Open licenses for open research

Video in TIB AV-Portal: Open licenses for open research

Formal Metadata

Title
Open licenses for open research
Title of Series
Author
Contributors
License
CC Attribution 3.0 Germany:
You are free to use, adapt and copy, distribute and transmit the work or content in adapted or unchanged form for any legal purpose as long as the work is attributed to the author in the manner specified by the author or licensor.
Identifiers
Publisher
Release Date
2021
Language
English
Production Place
Hannover

Content Metadata

Subject Area
Abstract
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The short video "Open licenses for open research" explains the use of licenses for scientific works. It is part of the video series "The 101 of Creative Commons licenses" and was created as part of the BMBF-funded project open-access.network
Latent heat Personal digital assistant Authorization Computer network
Axiom of choice Distribution (mathematics) Personal digital assistant Authorization Letterpress printing Videoconferencing Physicalism Right angle Function (mathematics) Likelihood function Information security
Link (knot theory) Personal digital assistant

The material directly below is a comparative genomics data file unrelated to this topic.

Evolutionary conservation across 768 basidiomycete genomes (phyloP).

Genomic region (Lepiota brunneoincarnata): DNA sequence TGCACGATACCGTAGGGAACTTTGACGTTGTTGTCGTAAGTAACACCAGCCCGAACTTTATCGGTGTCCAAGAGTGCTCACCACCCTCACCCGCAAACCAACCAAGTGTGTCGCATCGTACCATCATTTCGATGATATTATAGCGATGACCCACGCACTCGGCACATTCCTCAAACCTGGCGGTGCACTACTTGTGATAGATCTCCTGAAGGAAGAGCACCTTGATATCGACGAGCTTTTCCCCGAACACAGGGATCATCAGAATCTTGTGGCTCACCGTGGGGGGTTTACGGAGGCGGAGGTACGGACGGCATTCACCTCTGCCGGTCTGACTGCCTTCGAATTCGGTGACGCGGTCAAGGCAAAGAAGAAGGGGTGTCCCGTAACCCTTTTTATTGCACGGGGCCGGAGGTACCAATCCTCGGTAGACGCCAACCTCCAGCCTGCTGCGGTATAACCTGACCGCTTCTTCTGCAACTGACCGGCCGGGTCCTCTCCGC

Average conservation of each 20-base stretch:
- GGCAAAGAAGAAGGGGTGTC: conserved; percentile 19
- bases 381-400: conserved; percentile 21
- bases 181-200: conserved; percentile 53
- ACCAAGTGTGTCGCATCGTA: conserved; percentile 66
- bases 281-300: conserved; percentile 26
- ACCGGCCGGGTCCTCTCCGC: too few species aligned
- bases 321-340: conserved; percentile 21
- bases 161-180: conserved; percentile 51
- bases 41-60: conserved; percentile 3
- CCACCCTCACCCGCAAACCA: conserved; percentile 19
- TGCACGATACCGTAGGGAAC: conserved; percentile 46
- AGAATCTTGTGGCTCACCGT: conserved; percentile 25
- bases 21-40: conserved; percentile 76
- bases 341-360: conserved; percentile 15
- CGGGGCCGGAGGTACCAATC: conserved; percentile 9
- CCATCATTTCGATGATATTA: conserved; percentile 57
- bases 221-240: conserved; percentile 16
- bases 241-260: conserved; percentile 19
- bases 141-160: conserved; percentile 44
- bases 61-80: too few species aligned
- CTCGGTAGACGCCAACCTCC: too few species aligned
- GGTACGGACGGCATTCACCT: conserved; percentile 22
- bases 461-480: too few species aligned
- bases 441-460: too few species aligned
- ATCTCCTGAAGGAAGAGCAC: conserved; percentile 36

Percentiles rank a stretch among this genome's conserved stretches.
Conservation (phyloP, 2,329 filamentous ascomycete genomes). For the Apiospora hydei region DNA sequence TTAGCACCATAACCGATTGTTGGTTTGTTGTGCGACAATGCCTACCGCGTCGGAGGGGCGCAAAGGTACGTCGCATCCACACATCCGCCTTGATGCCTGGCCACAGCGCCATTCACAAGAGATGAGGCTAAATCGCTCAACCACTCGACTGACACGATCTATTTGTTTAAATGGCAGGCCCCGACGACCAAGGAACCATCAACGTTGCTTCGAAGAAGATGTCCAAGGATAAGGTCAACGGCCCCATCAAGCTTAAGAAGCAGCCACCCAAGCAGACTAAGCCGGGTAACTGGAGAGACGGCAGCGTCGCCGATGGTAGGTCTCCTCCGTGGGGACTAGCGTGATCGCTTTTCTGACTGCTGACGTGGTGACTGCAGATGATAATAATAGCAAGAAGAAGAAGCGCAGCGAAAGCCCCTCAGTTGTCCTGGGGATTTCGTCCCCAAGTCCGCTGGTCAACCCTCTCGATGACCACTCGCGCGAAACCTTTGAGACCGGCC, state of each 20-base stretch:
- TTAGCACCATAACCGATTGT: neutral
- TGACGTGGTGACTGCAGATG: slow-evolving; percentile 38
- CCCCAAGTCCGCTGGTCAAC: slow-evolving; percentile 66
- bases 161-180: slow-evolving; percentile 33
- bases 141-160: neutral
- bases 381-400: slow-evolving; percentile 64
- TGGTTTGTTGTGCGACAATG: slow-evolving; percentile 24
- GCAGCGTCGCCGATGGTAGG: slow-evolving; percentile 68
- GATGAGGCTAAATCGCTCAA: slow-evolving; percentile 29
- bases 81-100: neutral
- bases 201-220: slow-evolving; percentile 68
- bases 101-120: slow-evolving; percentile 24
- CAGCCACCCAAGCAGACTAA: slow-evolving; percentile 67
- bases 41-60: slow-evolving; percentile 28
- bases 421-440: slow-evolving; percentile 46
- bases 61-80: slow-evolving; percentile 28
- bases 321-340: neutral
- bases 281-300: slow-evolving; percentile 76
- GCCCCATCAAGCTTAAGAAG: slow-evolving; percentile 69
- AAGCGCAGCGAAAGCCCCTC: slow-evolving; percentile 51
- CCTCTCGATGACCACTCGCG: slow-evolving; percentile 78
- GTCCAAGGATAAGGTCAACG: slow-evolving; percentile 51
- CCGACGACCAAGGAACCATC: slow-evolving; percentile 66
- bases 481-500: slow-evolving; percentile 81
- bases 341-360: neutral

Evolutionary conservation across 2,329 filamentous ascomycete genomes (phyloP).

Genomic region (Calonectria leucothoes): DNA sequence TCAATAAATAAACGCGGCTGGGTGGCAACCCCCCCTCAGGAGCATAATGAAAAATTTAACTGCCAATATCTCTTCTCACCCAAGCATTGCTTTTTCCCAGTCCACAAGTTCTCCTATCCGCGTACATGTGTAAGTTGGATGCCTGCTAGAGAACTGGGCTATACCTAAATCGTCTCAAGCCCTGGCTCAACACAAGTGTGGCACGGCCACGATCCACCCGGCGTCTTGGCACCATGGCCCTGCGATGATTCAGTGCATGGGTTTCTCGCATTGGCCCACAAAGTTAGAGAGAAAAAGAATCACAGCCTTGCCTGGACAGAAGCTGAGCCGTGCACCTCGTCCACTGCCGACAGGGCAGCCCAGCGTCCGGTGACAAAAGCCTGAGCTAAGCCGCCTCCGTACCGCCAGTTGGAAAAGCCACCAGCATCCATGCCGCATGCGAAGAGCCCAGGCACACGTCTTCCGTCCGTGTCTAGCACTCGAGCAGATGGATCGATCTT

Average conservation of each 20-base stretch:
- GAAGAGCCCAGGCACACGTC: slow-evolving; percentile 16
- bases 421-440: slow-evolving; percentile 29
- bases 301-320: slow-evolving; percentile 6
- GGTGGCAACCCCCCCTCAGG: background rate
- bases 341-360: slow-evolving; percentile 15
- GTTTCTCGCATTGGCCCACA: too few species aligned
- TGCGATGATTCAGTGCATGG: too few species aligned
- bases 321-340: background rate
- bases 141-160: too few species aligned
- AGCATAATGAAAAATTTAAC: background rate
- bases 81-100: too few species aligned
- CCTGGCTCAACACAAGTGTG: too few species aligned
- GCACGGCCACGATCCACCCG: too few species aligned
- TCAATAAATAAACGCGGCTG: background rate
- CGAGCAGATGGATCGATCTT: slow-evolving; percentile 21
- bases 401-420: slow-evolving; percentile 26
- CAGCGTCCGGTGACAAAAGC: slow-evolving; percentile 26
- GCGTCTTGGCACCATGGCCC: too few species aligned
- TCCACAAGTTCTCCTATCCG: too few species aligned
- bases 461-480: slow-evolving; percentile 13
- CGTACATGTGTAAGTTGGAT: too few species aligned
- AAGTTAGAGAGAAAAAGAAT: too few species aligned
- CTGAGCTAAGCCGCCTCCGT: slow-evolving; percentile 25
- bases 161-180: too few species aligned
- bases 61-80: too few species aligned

Computer network Information Videoconferencing Open set
As author you decide how the community may use your work. But how do users find out? Well, you can simply release your work for specific use cases.
Creative Commons licenses work well most of the time. These licences make it easier for your audience to distribute and use your work, and it still remains protected by copyright! By granting a standardized license, readers can see immediately what they can and
cannot do with your scientific articles, graphics or videos. CC licenses allow the redistribution or republication - and physical distribution in print. This creates security for everyone who is interested in your publications! It increases the likelihood that your work will be read, used, and cited. Your work becomes visible and noticed. As author and rights holder, you can grant a license. However, it is important that the rights of use may not have been already transferred to someone else as exclusive rights - for example to a publisher.
In the case of co-authorships, all authors of a work must agree to the license. If this is the case, you can assign a CC license of your choice. For scientific output, particularly CC BY is recommended.
You can do this by simply adding the logo of the corresponding license to your document, along with a complete name of the license and a link to the license text. In the case of a publication, the publisher will often do this for you. Now you can easily publish your work. You make a contribution to open science - and benefit yourself.
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